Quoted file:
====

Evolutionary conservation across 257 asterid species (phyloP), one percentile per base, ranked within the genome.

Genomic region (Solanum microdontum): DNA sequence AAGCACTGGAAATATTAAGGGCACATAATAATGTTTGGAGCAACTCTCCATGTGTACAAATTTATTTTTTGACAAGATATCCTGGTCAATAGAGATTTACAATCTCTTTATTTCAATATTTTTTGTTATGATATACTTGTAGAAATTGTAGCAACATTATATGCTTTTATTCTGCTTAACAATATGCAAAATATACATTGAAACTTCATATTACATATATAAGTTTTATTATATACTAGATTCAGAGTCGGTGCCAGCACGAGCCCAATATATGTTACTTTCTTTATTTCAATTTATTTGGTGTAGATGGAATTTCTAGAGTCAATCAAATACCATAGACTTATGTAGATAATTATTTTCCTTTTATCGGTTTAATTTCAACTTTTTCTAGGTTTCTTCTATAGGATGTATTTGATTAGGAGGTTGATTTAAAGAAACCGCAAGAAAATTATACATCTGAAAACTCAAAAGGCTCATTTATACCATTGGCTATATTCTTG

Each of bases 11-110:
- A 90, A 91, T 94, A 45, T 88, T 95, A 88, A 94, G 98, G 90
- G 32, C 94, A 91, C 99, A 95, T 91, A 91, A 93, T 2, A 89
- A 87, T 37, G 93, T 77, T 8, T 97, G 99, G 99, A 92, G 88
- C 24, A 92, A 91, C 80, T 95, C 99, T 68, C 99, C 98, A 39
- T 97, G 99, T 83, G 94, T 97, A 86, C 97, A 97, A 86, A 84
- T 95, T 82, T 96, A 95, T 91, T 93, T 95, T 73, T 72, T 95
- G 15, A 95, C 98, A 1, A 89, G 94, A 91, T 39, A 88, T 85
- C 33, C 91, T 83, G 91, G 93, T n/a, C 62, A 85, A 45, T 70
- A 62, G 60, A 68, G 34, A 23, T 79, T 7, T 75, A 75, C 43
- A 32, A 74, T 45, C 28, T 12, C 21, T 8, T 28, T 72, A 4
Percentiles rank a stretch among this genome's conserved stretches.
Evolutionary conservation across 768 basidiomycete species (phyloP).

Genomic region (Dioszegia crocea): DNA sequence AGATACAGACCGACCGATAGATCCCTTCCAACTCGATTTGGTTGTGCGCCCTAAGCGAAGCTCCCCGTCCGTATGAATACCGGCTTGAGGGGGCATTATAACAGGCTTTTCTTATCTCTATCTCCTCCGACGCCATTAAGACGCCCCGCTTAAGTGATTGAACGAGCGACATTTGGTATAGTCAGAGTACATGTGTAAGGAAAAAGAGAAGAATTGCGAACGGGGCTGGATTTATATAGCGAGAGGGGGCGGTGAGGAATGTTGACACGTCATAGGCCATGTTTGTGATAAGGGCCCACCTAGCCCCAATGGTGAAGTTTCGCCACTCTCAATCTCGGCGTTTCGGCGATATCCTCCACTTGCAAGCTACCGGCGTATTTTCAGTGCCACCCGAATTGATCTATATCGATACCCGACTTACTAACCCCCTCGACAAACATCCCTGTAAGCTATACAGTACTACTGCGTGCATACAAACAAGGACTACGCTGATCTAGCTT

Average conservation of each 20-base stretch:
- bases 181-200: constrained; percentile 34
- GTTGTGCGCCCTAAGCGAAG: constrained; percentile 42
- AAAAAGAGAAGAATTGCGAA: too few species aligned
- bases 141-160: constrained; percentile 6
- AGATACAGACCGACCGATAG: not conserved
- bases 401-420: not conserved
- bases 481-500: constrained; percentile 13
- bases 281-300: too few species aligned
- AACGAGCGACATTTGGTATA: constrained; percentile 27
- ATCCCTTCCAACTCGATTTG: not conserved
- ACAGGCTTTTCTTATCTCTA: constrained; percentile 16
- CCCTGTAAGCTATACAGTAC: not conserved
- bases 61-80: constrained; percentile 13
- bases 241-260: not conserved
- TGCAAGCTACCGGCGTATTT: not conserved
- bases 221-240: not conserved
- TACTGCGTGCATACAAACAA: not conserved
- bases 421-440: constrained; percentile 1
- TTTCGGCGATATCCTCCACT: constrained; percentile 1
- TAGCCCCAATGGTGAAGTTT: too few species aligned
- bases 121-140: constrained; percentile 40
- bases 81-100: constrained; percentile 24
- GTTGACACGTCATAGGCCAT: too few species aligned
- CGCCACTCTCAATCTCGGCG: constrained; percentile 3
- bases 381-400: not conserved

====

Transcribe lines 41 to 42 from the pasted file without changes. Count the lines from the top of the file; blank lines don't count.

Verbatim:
- CGCCACTCTCAATCTCGGCG: constrained; percentile 3
- bases 381-400: not conserved